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Berlin: Bus Companies Stage Protest Using Hundreds of Vehicles

In the real world, passengers miss their buses. Today, buses miss their passengers. The German coach operators are angry and blocked part of Berlin today. Support from the state was what they wanted. What they got was peanuts.

Several protests were staged in Berlin yet again on Wednesday. The radical organization Extinction Rebellion (XR) organized a bicycle protest for a car-free city. Travel agency owners demanded support on one side of Brandenburg Gate. On the sightseeing object’s eastern side, thousands of buses appeared.

Coach Operators vs. Lufthansa

Their owners had come from all parts of Germany in order to rally for support from the government. From the perspective of bus operators, everyone but them got a lot of help since the Corona crisis commenced. Lufthansa was promised 9 billion Euro (9.87 billion U.S. Dollars or 8.09 billion Pounds Sterling), but they got very little, namely a few thousand Euro per company.

Police were quite busy with all those buses. Photo: Imanuel Marcus

A lady from Bavaria who owns a small company with two long-distance buses said the leasing she had to pay for her two coaches was 5,000 Euro (5,622 U.S. Dollars or 4.475 Pounds Sterling) per bus and month. The support she got from the state had been 9,000 (10,120 Euro or 8,056 Pounds) only, a one-time payment.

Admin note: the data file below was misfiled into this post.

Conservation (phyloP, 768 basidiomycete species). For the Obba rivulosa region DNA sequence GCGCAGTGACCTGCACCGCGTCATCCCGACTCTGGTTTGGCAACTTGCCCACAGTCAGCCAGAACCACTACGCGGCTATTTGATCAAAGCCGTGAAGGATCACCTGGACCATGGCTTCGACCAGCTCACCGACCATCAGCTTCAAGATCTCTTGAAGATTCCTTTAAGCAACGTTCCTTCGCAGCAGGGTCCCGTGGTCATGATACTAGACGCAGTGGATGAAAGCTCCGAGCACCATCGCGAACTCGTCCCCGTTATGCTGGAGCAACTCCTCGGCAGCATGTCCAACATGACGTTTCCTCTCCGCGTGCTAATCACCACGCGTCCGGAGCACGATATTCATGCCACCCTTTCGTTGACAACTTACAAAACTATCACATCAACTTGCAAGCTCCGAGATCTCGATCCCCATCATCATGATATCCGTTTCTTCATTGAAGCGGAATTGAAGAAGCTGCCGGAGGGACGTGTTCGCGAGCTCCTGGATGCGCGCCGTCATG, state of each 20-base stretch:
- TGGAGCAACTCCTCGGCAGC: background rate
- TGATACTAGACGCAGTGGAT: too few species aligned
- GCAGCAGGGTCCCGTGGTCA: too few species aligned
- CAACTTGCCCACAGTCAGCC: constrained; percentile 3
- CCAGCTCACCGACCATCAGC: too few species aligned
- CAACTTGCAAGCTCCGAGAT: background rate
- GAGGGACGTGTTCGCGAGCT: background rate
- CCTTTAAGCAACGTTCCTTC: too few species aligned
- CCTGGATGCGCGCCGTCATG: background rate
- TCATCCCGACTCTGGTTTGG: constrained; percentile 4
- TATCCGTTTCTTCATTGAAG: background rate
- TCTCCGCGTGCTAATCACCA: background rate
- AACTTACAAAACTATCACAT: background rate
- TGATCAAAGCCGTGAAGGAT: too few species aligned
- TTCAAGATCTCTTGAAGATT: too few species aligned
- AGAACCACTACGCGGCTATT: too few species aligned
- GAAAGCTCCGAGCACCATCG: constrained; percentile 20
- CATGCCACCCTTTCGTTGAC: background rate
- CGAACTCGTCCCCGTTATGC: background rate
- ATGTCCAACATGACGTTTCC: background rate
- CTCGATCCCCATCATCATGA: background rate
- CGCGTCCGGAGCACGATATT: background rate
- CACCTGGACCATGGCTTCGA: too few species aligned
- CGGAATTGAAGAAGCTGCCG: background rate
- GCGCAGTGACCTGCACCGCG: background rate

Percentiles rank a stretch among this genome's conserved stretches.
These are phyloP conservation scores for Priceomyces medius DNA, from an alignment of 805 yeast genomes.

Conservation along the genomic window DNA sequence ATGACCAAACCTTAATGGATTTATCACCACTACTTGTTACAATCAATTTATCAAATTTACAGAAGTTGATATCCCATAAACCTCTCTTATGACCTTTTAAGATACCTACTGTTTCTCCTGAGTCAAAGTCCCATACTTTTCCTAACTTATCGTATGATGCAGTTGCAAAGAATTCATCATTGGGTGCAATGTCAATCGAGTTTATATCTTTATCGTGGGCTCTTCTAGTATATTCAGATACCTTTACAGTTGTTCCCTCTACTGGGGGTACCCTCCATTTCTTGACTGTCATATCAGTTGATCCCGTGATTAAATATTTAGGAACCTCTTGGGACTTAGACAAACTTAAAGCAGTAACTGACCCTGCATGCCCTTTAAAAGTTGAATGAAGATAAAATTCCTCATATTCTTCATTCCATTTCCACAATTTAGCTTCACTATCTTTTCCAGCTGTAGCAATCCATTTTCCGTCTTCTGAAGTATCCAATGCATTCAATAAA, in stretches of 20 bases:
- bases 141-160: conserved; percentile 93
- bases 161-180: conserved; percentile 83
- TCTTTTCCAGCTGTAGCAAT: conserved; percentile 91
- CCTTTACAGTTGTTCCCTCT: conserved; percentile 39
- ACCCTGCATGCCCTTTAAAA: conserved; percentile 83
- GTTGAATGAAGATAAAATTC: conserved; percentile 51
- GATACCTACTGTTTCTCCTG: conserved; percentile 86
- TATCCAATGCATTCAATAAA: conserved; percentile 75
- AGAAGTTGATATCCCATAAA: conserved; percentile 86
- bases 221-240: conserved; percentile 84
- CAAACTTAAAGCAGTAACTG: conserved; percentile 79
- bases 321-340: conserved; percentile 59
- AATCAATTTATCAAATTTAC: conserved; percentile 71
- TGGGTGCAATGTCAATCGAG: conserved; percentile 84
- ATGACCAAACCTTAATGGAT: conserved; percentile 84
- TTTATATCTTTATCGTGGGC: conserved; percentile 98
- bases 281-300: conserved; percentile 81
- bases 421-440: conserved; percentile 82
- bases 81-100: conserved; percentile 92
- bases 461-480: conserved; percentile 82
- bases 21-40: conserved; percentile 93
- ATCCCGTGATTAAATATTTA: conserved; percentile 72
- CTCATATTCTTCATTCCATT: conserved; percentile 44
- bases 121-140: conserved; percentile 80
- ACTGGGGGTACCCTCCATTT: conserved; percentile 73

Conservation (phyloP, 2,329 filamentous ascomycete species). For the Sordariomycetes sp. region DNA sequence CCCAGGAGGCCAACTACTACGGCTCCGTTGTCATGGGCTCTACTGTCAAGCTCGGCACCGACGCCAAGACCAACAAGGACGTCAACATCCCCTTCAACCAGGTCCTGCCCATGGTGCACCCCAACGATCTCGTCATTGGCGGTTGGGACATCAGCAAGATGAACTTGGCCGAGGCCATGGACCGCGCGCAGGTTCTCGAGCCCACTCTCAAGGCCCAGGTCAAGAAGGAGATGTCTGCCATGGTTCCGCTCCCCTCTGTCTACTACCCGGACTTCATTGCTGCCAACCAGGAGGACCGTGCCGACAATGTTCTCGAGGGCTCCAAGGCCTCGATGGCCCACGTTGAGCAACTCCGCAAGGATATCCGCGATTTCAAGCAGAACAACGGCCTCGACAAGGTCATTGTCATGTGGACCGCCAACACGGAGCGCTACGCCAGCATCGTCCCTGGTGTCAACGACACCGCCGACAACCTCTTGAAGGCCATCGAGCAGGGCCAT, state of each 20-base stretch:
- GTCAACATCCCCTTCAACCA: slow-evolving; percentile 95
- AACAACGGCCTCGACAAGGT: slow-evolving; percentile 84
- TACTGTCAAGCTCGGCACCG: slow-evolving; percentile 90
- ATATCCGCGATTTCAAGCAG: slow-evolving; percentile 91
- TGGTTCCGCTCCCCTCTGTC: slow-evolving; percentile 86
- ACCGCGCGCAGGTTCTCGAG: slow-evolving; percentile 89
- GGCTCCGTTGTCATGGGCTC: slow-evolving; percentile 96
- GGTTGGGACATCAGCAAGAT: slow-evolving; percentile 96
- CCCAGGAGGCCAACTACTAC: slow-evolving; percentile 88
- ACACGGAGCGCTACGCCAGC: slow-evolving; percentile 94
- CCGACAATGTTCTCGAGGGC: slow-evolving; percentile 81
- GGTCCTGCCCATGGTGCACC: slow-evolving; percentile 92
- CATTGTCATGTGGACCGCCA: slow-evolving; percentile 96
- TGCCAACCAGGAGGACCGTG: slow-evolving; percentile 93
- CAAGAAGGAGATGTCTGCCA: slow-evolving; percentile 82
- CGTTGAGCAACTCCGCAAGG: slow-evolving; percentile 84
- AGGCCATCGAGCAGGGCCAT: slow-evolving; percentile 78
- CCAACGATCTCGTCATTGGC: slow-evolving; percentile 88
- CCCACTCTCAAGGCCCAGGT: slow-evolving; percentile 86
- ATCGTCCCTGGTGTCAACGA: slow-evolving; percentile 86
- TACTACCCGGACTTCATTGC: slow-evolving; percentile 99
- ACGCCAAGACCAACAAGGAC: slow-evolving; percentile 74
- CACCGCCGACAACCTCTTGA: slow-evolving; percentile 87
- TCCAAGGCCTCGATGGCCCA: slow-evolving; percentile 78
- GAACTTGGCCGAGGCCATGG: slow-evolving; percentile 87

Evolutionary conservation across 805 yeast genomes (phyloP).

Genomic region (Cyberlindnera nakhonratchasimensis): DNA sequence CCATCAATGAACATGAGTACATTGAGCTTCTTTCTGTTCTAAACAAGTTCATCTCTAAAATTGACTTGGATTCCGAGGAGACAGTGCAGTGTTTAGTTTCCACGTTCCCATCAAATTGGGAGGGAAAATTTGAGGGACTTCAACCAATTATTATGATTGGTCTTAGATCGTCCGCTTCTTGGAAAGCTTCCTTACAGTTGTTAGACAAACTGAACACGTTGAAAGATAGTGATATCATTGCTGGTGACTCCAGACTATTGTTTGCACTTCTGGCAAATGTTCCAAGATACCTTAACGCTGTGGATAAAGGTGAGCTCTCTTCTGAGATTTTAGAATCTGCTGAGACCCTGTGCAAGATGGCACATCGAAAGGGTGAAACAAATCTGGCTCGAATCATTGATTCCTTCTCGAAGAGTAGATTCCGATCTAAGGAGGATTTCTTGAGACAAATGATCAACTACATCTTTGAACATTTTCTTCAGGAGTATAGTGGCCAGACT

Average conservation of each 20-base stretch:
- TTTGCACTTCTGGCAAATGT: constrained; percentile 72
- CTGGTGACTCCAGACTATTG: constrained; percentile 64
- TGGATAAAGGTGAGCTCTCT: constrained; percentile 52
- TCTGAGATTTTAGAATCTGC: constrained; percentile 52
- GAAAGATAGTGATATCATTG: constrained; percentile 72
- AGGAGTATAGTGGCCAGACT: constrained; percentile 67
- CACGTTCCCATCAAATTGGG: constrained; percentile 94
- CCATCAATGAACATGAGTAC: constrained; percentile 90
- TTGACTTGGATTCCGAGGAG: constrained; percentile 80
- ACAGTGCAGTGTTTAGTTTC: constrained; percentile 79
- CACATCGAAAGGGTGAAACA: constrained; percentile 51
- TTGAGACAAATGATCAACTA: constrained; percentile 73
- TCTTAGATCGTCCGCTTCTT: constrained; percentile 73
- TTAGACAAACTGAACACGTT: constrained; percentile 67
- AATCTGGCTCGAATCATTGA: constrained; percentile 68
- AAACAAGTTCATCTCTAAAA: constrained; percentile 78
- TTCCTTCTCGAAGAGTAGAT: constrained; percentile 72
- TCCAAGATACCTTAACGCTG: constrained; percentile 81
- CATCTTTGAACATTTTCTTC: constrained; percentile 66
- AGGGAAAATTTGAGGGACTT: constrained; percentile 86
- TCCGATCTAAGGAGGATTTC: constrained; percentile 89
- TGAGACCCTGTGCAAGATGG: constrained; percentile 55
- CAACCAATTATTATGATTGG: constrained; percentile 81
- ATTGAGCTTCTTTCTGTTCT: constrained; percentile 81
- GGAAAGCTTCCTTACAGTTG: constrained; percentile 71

We have one word for you: buses. Photo: Imanuel Marcus

Double Standards

She said the problem was that, because of Corona, people were afraid to travel. Nobody wanted to take trips by bus anymore. Schools did not organize field trips at all, journeys within Germany, to Austria or other European countries had all been cancelled in March. Since the Corona restrictions had been put in place, her company had not had any work, the Bavarian company owner told The Berlin Spectator.

Minister Scheuer (center) promised 170 million Euro. Photo: Imanuel Marcus

Other bus company owners said the government was applying double standards by letting Lufthansa fill all seats on their aircraft. On coaches, on the other hand, 5 feet of room needed to be kept between passengers.

Big Savior

Hundreds of buses arrived on ‘Strasse des 17. Juni’ (‘Street of June 17th’) on that very same date. So did Germany’s Transport Minister Andreas Scheuer, who held a speech in front of the protesters at Brandenburg Gate. His message was that he got Chancellor Angela Merkel’s green light for a help package for bus companies, with a volume of 170 million Euro (191 million or 152 million Pounds).

This is what the ‘office’ looks like. Photo: Imanuel Marcus

The reactions were different. Some bystanders said that amount was not much, but Scheuer had at least delivered something. Others stated those 170 million Euro were a joke, while more honking coaches arrived at and around Brandenburg Gate.

More coaches at the Gate. Photo: Imanuel Marcus

Just behind the Gate, owners of travel agencies demanded support as well, at their own protest. A spokesman said the government needed to make sure people got back into traveling. He also demanded a tourism ministry which Germany does not have, even though tourism is important for the country’s economy.

By the way: The publication you are reading, The Berlin Spectator, was established in January of 2019. We have worked a whole lot, as you can see. But there has hardly been any income.
As of May 7th, 2020, we made an average of 74 Euro per month since starting the project, which is far from enough.
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